"There is one recipe alone that can make a person Jewish...Our fathers had a beautiful word for it that says everything: confidence," so write Franz Rosenzweig in Towards a Renaissance of Jewish Living. With this quote, the biannual Cutter Colloquium for Rhea Hirsch School of Education (RHSOE) students began.
Rabbi Peretz Wolf-Prusan, Senior Educator at Lehrhaus Judaica in Berkeley, CA, served as the inaugural Dianne Luboff Scholar-in-Residence at the Cutter Colloquium on August 27-28, 2015. He used his considerable experience in teaching adults as well as teaching art and Hebrew calligraphy to expose HUC-JIR students and faculty to a different way of viewing their work. By using autobiography, imagery, and even thinking about how text is arranged on a page, we are making educational decisions that have the potential to open adults to text, learning, and enhancing their "Jewish confidence."
"Coming out of the retreat as a new education student, I feel that I have become part of the unique culture of our School," reflected RHSOE student Benj Fried. "The fact that the faculty participated with the students in every aspect of the retreat, not as facilitators or educators, but as fellow learners, conveys that our whole community is working together with openness and humility to figure out the challenge of Jewish education. We talked, we bonded, we laughed, and it was with particular joy that students and faculty stayed up past 10:30 PM on a Thursday night to play games over fondue."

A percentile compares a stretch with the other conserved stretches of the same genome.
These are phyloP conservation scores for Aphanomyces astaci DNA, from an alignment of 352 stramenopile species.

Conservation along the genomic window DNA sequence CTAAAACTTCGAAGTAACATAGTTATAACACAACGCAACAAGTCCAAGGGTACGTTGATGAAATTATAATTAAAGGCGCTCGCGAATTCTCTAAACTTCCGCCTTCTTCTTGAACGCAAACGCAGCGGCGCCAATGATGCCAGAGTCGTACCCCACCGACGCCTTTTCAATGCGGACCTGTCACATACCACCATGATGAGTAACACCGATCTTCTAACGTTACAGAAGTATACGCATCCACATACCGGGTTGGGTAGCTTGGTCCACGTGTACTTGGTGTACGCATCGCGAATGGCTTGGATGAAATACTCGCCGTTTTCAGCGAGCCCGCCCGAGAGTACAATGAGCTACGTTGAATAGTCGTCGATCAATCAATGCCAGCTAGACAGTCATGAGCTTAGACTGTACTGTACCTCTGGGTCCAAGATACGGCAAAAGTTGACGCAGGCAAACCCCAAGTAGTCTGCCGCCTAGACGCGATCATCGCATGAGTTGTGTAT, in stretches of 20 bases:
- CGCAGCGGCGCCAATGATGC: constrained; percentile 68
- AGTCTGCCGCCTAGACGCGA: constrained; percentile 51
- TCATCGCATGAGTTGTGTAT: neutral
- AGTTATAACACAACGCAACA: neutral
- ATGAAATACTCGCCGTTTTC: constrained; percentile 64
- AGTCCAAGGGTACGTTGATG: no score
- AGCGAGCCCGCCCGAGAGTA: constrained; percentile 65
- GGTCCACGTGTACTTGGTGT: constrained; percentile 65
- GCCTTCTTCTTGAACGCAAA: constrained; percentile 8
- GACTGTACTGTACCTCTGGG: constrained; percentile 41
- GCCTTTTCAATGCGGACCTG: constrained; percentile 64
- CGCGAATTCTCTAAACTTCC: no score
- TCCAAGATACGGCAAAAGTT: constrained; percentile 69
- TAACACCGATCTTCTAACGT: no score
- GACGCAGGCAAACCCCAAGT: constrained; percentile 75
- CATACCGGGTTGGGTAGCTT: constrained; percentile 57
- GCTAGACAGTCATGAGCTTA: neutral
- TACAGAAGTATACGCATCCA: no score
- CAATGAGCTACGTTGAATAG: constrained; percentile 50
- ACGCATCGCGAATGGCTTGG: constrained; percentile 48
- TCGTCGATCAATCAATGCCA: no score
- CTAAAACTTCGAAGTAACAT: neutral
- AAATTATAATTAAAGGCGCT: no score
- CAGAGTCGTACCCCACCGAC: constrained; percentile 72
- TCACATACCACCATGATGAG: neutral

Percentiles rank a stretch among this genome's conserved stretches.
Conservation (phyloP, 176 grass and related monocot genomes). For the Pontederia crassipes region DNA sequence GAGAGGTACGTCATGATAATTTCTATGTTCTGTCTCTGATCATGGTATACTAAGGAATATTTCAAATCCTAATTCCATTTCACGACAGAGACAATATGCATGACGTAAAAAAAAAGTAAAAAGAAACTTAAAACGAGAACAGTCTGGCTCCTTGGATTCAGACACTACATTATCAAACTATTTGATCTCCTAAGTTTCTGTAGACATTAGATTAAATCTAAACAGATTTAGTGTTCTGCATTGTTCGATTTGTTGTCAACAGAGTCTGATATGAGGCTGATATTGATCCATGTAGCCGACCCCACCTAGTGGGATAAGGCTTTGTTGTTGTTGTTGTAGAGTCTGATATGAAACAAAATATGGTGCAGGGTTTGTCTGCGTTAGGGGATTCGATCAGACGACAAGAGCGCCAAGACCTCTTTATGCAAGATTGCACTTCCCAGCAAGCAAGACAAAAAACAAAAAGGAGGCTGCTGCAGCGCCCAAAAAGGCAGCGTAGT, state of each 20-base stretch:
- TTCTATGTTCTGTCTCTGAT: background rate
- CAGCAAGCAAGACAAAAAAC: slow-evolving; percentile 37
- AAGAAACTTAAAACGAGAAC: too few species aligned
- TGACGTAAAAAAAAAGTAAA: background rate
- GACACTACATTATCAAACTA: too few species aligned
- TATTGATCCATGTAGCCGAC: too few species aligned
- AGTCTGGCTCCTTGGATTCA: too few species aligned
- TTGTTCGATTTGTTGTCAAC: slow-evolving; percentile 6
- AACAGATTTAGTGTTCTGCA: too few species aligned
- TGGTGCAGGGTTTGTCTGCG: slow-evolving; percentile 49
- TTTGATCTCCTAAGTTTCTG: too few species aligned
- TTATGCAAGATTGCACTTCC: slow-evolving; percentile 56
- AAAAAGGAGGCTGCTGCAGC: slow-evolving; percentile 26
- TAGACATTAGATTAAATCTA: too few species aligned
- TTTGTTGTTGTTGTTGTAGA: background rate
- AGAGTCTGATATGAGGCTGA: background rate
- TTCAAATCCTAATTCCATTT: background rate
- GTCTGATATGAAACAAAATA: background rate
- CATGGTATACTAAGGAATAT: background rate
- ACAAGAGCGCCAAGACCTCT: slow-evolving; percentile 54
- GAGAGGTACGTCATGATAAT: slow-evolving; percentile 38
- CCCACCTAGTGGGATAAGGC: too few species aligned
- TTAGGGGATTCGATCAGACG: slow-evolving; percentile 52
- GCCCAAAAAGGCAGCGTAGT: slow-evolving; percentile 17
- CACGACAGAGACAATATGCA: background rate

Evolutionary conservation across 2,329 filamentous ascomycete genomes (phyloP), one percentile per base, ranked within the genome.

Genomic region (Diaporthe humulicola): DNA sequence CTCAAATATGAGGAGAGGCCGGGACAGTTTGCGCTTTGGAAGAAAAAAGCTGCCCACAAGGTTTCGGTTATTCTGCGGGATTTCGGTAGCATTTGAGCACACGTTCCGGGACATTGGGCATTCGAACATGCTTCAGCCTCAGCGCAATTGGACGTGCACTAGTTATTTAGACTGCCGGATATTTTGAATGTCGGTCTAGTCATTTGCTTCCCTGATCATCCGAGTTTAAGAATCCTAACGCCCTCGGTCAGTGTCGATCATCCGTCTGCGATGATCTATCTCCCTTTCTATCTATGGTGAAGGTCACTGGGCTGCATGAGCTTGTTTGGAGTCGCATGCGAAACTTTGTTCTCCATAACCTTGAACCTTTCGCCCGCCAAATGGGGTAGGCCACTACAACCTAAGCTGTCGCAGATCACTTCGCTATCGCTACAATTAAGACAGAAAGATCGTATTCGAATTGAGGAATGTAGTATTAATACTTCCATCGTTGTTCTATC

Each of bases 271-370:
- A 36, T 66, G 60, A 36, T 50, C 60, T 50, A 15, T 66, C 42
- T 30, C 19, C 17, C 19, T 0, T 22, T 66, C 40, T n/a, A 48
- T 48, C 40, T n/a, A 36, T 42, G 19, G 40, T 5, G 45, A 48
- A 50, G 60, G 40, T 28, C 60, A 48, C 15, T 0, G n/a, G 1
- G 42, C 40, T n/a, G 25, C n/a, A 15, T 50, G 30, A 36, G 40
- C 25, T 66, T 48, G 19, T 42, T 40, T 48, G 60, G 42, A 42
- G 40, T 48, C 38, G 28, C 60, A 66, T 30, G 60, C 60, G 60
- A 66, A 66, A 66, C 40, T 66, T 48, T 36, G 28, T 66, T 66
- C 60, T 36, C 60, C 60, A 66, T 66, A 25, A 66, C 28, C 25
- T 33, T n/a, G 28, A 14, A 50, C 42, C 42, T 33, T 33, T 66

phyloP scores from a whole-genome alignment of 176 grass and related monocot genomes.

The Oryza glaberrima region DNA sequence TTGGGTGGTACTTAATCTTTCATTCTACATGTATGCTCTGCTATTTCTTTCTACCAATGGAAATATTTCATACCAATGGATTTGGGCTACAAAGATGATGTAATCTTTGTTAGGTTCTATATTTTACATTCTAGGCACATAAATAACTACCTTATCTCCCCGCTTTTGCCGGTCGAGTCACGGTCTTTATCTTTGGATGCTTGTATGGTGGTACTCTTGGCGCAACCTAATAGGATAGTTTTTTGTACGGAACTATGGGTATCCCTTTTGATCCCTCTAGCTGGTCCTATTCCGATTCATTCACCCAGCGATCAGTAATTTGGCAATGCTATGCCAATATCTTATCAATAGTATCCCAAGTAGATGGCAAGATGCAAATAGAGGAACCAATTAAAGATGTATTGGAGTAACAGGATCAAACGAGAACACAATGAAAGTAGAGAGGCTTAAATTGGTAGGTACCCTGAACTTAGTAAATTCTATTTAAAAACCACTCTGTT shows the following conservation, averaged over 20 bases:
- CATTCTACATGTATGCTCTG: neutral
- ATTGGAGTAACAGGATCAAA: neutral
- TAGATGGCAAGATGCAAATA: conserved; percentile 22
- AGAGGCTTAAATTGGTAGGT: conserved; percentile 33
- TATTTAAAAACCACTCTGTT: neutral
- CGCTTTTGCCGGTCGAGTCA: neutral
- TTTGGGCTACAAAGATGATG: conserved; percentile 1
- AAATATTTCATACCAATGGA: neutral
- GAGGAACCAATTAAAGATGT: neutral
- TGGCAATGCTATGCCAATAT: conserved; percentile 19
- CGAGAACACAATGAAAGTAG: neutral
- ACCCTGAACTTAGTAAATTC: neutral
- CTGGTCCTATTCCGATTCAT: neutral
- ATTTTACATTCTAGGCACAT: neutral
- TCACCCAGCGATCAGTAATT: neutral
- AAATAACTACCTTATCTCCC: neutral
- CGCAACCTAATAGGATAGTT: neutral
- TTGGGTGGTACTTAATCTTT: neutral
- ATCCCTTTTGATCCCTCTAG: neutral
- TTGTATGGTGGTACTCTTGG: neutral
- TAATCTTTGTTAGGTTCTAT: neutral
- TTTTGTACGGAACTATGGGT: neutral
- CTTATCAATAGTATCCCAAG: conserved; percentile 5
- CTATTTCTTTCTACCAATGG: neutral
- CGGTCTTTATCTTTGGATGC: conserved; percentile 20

Fried continued, "Rabbi Wolf-Prusan introduced us to new ways of thinking about adult education that will enrich our thinking about our teaching and make us more reflective about the process of bringing Judaism to adults. An artist, Rabbi Wolf-Prusan presented Jewish artifacts few of us have encountered before, such as barrel vault synagogues, illuminated manuscripts, and Jewish frescos. Not only are these works of art aesthetically pleasing, but they contain as much textual content and insight as we could get from a usual text study. Encountering these different media for Jewish education caused me to expand my thinking about what adult education could be. Just because the learners are adults does not mean that they are not delighted by diversified learning modalities and media. They might get as much value from spending an hour doing Hebrew calligraphy or unpacking the imagery of a barrel vault synagogue as they would from a particularly meaningful text study."
Rabbis Paul Citrin, Karen Citrin, and Micah Citrin endowed this Scholar-in-Residence position in memory of Karen's mother, Dianne, who taught high school math for many years in various Boston area public schools. As a teacher, she believed in having high expectations and thinking creatively to engage all kinds of students. She raised her daughters with a love of learning and love of family.
The Cutter Colloquium is named in honor of the founding Director of the Rhea Hirsch School of Education, Rabbi William Cutter, and is generously funded by the RHSOE Alumni Association. Dr. Cutter is the Steinberg Professor Emeritus of Human Relations at HUC-JIR, where he held the Paul and Trudy Steinberg Chair in Human Relations and was Professor of Modern Hebrew Literature and Education. He has taught at HUC-JIR since 1965 and has served in several administrative capacities throughout his academic career.